YEP Says, March 19: Elland Road soap opera leaves fans fearing for future

Massimo Cellino's bid to buy Leeds looks to be scuppered
Massimo Cellino's bid to buy Leeds looks to be scuppered
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Having “lived the dream”, fans are now living the nightmare

IF Leeds United “lived the dream” – as Peter Ridsdale so memorably claimed – on their march to the Champions’ League semi-finals, then their fans might think they have been living the nightmare ever since.

Having failed to return to the game’s top tier, the conviction of prospective owner Massimo Cellino for evading import tax due on his yacht adds further farce to the seemingly neverending soap opera unfolding at Elland Road.

If, as now seems likely, the Football League decide the Italian tycoon fails to pass its owners and directors test, then there must be a concern over Leeds’s short-term future.

GFH and managing director David Haigh say the club will not go back into administration, but with United losing £1m a month, there is a need for an individual or consortium with significant financial clout to ride to the rescue.

Massimo Cellino fitted that bill, but with his deal to buy the club now looking scuppered, viable alternatives are thin on the ground.

The fate of Leeds United is important to the city. A successful football club drives confidence, creates a sense of buzz and attracts inward investment.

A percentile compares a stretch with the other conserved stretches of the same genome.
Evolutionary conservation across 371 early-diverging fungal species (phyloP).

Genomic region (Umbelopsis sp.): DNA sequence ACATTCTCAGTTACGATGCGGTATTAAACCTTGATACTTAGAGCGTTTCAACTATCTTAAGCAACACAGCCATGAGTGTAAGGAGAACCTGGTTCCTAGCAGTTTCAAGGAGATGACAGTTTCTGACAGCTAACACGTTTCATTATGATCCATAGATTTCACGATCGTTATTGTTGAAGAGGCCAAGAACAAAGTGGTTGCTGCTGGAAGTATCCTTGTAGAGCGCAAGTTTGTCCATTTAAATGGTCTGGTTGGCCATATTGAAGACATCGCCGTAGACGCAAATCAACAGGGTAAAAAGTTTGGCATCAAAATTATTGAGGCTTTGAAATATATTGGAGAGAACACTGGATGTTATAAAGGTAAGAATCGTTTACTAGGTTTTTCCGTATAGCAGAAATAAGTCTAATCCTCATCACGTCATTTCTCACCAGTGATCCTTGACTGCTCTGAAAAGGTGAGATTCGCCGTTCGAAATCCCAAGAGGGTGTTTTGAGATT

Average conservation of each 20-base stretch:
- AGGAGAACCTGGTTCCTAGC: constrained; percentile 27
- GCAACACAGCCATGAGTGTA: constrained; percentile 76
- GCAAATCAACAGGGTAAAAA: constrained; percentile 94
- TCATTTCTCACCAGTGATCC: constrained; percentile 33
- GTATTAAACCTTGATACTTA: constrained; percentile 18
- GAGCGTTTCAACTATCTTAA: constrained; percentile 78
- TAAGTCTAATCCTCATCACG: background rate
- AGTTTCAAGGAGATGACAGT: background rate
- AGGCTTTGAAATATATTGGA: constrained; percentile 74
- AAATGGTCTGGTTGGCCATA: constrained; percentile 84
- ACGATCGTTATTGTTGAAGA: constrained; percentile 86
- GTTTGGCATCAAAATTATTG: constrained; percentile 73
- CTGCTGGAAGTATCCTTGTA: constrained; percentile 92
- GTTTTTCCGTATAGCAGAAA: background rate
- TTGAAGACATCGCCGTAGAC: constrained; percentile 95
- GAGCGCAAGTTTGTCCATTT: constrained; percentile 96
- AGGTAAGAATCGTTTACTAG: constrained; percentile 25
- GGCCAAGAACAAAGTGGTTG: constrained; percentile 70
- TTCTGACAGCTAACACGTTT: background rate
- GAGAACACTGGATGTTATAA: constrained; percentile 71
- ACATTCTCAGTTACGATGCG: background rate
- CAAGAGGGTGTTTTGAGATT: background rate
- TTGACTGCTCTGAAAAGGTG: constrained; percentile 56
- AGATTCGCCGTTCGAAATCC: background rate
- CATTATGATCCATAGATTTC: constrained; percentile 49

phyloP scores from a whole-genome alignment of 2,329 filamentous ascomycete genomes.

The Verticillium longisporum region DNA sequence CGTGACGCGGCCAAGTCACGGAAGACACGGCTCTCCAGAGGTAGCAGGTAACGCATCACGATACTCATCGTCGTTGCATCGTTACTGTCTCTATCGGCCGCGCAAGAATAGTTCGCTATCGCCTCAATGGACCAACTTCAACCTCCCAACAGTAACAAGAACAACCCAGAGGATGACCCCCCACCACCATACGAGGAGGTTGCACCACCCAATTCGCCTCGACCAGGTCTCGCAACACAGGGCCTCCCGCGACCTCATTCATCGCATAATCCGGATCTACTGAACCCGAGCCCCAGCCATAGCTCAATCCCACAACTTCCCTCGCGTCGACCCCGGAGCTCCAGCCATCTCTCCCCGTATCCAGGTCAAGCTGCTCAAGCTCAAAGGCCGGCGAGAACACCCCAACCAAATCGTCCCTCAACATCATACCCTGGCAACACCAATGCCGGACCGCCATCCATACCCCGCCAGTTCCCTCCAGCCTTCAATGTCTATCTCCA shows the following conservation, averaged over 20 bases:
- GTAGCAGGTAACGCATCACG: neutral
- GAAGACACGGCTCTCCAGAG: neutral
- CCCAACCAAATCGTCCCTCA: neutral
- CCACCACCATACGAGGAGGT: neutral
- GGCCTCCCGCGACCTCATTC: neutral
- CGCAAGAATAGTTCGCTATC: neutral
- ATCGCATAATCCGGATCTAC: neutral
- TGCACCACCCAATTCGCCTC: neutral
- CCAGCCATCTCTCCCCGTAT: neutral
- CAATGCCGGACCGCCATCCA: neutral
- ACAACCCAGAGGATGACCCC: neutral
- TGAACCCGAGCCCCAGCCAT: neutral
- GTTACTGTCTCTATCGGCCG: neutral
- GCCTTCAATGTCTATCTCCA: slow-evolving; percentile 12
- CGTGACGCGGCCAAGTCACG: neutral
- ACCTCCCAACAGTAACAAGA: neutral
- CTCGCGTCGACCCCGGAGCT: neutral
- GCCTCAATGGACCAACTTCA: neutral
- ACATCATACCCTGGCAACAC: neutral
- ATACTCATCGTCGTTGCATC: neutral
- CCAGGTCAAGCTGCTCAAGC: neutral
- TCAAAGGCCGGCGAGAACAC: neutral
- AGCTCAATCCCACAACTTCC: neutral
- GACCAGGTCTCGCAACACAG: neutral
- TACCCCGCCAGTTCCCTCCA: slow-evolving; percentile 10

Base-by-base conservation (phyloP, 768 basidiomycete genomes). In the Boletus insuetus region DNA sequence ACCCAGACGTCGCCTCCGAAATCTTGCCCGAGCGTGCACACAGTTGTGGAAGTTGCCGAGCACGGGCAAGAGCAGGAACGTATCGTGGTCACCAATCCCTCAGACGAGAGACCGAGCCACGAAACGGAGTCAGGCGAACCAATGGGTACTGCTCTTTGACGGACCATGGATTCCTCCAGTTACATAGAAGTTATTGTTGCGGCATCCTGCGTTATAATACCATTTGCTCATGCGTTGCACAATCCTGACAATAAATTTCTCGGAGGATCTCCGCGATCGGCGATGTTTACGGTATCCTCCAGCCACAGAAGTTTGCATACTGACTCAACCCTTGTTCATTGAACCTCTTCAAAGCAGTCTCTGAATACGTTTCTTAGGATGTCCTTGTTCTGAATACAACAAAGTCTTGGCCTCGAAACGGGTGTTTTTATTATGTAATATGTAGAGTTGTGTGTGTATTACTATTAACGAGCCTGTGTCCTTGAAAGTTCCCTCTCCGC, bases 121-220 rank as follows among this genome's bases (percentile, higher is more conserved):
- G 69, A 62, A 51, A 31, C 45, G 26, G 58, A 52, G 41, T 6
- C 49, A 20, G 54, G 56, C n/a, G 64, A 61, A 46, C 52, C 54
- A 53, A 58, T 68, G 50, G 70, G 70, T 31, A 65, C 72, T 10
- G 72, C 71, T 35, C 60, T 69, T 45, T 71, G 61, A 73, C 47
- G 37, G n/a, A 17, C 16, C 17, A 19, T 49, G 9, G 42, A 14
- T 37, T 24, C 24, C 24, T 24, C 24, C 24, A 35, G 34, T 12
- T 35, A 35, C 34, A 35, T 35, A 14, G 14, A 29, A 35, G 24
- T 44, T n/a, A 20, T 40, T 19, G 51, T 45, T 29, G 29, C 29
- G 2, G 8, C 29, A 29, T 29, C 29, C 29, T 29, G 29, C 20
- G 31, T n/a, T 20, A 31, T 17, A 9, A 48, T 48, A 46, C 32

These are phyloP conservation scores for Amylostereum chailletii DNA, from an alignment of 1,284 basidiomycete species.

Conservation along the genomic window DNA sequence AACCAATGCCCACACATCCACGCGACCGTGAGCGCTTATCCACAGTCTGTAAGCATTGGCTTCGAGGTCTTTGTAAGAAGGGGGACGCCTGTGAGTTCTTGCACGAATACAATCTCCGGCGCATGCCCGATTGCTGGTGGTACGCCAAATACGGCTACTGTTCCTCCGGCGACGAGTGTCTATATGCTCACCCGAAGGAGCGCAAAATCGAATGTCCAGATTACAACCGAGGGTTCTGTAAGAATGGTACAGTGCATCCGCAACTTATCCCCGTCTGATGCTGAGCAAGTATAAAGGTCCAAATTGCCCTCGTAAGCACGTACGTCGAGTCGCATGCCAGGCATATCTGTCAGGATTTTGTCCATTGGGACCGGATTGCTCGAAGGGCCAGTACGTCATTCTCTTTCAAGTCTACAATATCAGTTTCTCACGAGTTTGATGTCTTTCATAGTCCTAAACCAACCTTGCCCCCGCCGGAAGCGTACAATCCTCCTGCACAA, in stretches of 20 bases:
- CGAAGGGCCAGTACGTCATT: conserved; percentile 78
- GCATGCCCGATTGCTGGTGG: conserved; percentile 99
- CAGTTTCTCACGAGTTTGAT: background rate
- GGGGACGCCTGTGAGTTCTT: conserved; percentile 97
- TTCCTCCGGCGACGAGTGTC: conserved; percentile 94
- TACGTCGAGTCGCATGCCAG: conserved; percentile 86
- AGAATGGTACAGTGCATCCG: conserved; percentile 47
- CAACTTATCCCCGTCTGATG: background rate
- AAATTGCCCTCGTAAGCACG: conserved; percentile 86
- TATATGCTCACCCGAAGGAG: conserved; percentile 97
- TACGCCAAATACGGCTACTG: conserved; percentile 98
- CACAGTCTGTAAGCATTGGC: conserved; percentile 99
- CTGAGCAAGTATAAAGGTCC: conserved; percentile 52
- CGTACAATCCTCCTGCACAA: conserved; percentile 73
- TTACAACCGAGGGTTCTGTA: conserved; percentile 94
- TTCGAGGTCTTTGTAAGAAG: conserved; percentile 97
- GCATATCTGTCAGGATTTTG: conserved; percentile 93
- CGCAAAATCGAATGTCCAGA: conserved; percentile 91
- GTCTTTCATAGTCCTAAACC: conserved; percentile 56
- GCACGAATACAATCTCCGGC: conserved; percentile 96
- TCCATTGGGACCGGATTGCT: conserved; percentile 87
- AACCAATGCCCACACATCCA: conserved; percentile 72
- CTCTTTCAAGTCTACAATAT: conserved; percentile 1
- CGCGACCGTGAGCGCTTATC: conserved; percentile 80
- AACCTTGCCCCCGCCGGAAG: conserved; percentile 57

Leeds have a level of support other clubs can only dream about. The potential of the club is huge. But unless it finds the stability and investment it needs, the glory days will remain a dim and distant memory.

The rising cost of a second class service

HAVING breathed a sigh of relief that Transport Secretary Patrick McLoughlin has ruled out the introduction of parking charges at railway stations, passengers instead face the prospect of fare rises.

It’s a growing concern after the Government announced it wanted to find ways to cut the amount it pays in subsidies to keep local services running.

A fare hike would tick most boxes. The Government would save money and Northern Rail, which runs most of those local services, wouldn’t lose out.

Once again, however, no thought is given to hard-pressed passengers who are expected to keep paying more for a service that fails to deliver value for money.

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